A former GP Noble trustee sentenced to eight years imprisonment for his role in a £52m pension fraud has had his appeal turned down by the Court of Appeal.
Graham Pitcher was convicted in 2011 of conspiracy to defraud for his involvement in the misuse of pension scheme funds managed by GP Noble Trustees.
He appealed the decision in December. In a judgment handed down last week, the appeal was rejected by Lord Justice Treacy.
GP Noble was an independent trustee company based in Nottingham that administered occupational pension schemes.
The firm was a subsidiary of Money Portal, which went into administration in June 2009. Pitcher, who was principal director of GP Noble at the time of the offences, was found to have removed millions of pounds from the schemes’ funds in 2007 and 2008 and reinvested the money in British Virgin Island companies.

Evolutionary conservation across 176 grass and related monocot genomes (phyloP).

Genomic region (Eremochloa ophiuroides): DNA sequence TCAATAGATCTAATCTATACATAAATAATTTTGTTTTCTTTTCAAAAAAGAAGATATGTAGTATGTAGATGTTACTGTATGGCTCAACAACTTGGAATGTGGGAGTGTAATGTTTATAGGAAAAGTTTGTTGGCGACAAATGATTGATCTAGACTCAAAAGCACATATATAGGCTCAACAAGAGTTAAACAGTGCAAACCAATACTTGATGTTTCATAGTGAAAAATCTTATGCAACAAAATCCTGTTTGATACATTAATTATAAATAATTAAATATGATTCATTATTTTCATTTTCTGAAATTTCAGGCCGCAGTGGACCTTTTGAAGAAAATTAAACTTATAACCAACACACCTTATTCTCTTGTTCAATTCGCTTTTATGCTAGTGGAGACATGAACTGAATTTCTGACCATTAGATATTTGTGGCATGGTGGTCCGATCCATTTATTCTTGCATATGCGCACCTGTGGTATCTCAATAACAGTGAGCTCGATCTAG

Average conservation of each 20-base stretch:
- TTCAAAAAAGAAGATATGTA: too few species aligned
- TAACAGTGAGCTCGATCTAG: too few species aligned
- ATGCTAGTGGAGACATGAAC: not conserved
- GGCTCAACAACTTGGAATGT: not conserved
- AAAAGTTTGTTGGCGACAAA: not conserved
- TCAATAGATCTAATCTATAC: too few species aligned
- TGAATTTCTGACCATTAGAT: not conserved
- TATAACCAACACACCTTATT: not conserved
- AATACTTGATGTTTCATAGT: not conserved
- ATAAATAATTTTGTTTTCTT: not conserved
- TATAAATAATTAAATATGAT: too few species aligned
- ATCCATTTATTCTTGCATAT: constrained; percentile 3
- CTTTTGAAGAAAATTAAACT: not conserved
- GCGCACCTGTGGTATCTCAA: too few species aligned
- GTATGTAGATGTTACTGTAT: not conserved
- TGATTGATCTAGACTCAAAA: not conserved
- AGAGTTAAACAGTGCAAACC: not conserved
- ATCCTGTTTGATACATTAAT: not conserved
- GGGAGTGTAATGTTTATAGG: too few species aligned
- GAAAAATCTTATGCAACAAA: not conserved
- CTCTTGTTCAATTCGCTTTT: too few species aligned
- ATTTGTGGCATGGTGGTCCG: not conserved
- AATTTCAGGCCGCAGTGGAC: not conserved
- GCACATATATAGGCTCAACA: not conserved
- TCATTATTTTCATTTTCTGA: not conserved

The Serious Fraud Office says this was done without consulting the other directors of GP Noble and the funds were used for fraudulent purposes.
But in the appeal court, defence barrister Siobhan Grey argued new material which arose during the trial of former Money Portal director Tony Morris in 2012 gave grounds for appeal.
Morris and an associate, Peter Malstrom, were cleared of fraud charges in July 2012. In the judgment, Lord Justice Treacy says the new material would have had “no impact upon the overall verdict”.
He says: “We are satisfied there is no properly arguable case to be made against conviction.”
Yellowtail Financial Planning managing director Dennis Hall says: “I do not believe there has been a miscarriage of justice in this case. Pitcher has had his day in court, twice, and one has to trust that justice has been served.”